This chart is brilliant. Weight Watchers poses the same model to monitor food intake based on calories (or what they conver to their "points" system.) In our extremely busy lives today, it is hard to remember our daily schedules, never mind our daily, healthy nutritional intake. (There are a multitude of vitamins in my house, do I remember to take them every morning???) Thanks for this new perspective on how to keep track of my family's diet. I will put this to good use.

Kate says …

<strong>Off Topic</strong> I use the money I used to spend at Whole Foods every week to buy all the same things and more at my local food co-op. Sure am glad I'm not supporting that guy Mackey anymore!


I am stumped. I am a vegan... just celebrated one year and I run about three miles every other day. I have not lost any weight. I eat all natural. No refined carbs. my thyroid came back normal... What is going on with me? I'm 5'4, 169 lbs, 37years old. Being moderatelt active, as I am, how many calories should I eat per day to LOSE 20 lbs? Also, do you have any other suggestions for me?

David says …

I think the trick is to make sure that your hobbies involve going out and getting exercise. I also eat vegetarian, and don't worry about this eating mumbo jumbo according to some diet gimmick.

Sue says …

Stephanie, it's not possible to fully answer your question because your metabolism may be different from mine or someone else's. I lost 15 pounds a year ago, and I've maintained the new weight for a year. Even healthy foods can put on pounds if the quantity is excessive. I think the only way anyone can lose is by taking a painfully honest look at consumption, and then eat less. The evidence is that most people eat more than they realize -- a nibble here, a second portion there. The French are thin because they eat small portions and don't snack. Michael Pollan's mantra is useful: Eat food. Not a lot. Mostly plants.

Shelley says …

To Stephanie: I'm a physician who practices holistic medicine. Thyroid is very misunderstood among traditional docs. Often they will say it's normal when it absolutely is not. Most of the time they just check a TSH and no other paramaters...which is okay if you have no problems. But if you are eating normally, exercising, etc and packing on pounds or if you have other hypothyroid symptoms (dry skin, constipation, fatigue, body aches), then you may want to investigate further! Shelley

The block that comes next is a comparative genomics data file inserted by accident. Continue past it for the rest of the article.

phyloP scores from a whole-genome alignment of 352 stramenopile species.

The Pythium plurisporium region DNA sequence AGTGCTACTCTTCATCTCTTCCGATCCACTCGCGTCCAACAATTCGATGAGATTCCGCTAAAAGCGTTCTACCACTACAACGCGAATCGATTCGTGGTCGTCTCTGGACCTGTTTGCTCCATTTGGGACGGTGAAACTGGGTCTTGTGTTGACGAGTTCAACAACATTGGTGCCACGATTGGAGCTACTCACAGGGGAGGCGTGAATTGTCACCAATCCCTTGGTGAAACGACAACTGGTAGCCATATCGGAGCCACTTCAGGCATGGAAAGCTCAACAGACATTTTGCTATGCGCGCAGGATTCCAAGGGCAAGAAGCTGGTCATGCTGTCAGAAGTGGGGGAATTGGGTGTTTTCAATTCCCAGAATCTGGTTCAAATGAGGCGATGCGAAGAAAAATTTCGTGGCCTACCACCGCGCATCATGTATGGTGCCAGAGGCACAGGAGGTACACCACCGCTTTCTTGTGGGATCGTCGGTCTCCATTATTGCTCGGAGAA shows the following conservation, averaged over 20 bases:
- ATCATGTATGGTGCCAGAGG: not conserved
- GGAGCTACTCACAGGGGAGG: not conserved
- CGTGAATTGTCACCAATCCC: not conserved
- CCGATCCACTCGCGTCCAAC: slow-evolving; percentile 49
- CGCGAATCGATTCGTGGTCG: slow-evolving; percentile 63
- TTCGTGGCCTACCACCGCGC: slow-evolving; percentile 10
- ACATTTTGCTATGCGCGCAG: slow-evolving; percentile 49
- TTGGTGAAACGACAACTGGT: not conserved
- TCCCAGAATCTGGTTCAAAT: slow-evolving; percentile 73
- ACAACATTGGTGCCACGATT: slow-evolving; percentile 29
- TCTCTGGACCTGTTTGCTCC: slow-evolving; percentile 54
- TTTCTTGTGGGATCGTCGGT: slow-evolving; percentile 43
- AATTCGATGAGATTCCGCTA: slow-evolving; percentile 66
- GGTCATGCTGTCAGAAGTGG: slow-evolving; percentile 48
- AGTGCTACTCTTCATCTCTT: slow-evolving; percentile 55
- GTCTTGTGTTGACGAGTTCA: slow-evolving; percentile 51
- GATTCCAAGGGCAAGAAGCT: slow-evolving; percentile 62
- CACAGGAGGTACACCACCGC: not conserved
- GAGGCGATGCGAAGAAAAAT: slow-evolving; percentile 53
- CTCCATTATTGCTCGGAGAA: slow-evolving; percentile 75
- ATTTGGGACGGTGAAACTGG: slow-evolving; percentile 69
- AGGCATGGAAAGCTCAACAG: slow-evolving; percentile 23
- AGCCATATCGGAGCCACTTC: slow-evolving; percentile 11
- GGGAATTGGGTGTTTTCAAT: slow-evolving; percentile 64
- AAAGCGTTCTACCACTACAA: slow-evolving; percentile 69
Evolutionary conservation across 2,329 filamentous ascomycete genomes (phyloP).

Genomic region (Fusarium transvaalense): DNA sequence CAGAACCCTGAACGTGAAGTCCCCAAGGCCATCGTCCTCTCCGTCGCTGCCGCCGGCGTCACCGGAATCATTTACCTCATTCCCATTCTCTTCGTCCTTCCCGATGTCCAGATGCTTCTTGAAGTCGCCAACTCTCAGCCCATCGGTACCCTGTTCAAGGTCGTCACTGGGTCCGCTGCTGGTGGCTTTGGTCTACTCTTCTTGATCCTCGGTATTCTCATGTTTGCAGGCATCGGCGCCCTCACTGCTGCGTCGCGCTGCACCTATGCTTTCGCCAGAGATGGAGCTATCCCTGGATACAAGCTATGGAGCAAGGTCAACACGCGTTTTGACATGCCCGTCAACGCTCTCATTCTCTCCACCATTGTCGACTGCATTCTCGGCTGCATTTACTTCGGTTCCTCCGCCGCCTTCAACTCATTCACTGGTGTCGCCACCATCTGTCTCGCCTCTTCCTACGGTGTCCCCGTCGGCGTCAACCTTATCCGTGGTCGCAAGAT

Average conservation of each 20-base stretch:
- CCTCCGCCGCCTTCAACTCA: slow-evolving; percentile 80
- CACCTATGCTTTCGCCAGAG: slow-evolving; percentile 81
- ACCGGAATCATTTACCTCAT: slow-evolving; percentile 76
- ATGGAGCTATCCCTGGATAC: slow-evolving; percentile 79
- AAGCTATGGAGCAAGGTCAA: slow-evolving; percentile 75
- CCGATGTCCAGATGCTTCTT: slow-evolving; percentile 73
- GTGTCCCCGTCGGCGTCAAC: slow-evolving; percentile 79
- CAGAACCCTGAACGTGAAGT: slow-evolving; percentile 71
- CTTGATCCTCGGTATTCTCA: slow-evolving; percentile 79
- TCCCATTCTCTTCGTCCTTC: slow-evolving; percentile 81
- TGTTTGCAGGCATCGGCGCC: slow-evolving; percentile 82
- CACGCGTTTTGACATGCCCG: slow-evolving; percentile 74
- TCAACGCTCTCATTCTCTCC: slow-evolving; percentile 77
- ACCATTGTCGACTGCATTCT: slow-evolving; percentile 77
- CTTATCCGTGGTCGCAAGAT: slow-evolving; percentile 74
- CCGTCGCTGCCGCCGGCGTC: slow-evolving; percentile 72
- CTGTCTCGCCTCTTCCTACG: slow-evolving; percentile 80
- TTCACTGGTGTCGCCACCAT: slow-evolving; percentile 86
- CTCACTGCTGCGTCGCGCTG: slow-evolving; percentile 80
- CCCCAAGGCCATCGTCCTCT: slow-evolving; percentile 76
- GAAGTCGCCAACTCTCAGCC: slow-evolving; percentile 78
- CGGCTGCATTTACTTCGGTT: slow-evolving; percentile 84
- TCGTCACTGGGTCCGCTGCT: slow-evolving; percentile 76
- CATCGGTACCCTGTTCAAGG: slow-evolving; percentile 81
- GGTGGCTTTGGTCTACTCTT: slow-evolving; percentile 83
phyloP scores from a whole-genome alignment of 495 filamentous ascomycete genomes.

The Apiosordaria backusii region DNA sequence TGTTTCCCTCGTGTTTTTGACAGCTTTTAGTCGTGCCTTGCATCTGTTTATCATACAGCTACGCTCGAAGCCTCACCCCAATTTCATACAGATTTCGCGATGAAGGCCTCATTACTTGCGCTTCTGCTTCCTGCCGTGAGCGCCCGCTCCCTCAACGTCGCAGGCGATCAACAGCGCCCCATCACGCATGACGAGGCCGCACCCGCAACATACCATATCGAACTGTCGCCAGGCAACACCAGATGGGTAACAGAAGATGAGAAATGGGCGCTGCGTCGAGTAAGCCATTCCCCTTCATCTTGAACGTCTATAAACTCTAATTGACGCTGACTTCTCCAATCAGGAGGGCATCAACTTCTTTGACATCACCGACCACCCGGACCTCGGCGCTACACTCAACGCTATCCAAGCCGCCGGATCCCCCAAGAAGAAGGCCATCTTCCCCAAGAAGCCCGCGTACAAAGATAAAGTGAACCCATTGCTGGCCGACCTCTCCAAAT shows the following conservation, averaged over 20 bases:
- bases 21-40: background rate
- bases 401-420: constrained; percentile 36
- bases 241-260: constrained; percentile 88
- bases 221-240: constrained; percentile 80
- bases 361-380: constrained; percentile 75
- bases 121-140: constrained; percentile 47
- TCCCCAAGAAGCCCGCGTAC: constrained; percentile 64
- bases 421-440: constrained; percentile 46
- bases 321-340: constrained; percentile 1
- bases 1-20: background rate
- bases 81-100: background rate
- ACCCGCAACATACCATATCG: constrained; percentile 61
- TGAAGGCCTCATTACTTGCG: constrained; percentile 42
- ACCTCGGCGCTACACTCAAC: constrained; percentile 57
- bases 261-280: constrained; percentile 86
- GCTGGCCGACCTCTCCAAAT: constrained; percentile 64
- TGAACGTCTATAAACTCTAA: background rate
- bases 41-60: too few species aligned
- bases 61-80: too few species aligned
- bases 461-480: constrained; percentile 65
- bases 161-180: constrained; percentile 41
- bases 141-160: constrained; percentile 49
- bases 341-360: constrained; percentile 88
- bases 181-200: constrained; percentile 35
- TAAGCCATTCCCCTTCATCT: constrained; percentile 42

Teresa says …

I love list - someday I will have so many lists that I will be found buried under them. Saying this - I like your list and I will make one that fits my needs. Go lists!

Michelle says …

Stephanie: I am not a vegan; however, I too was overweight &amp; weighed 161 lbs 6 months ago (I am also 5'4"). I have since limited my calories to 1200/day (1500 MAX) and work out at least 5 times a week with an hour cardio &amp; half hour mat/yoga/pilates workout. It has helped me lose 22 lbs in 6 months &amp; I know you can do it too. I came to the realization that my metabolism was not like others (unfortunately) &amp; that I have to work harder than most to lose the weight. I have also lost inches, which helps clothing shrink, too! Good luck.

Midori says …

I love this idea! Too often I cook mindlessly and regret it later. My chart includes colors of fruits and veg plus fiber and omega 3s. I think for now I'll try to get several servings from each category each week, rather than trying to fit everything in every day. Thanks for the tip!

Terri Holm says …

I was looking for guidelines to change my eating habits to be sure i have my daily requirement. Great article..thanks..

Jessica says …

Wow, what a great idea but how do I know what is my nutritional or healthy eating goals are? Figured I just eat the proper serving recommended by the ever evolving food pyramid recently updated by the government.

Brian says …

Great for promoting a mainly plant-based diet! The only thing I'd add is to keep it mostly raw too, as cooking destroys the nutrients in almost all foods.

Joann says …

To Stephanie: Shelley is right. It could be Thyroid. One way I test mine is to get a bottle of Iodine at the drug store. I read this some where years ago. Place some iodine on the hip or thigh about the size of a sliver dollar. Wait 24 hrs. If its still there the thyroid is probably o.k. If its gone then repeat every 24 hrs until it stays on the skin. Then check every 2-3 months.

Jann says …

Here's a research report that indicates the skin patch test for iodine levels is not reliable. http://www.optimox.com/pics/Iodine/updates/UNIOD-02/UNIOD_02.htm The author says the iodine/iodide loading test is more accurate. Too bad the skin patch test is not accurate since it is less expensive and easy to do.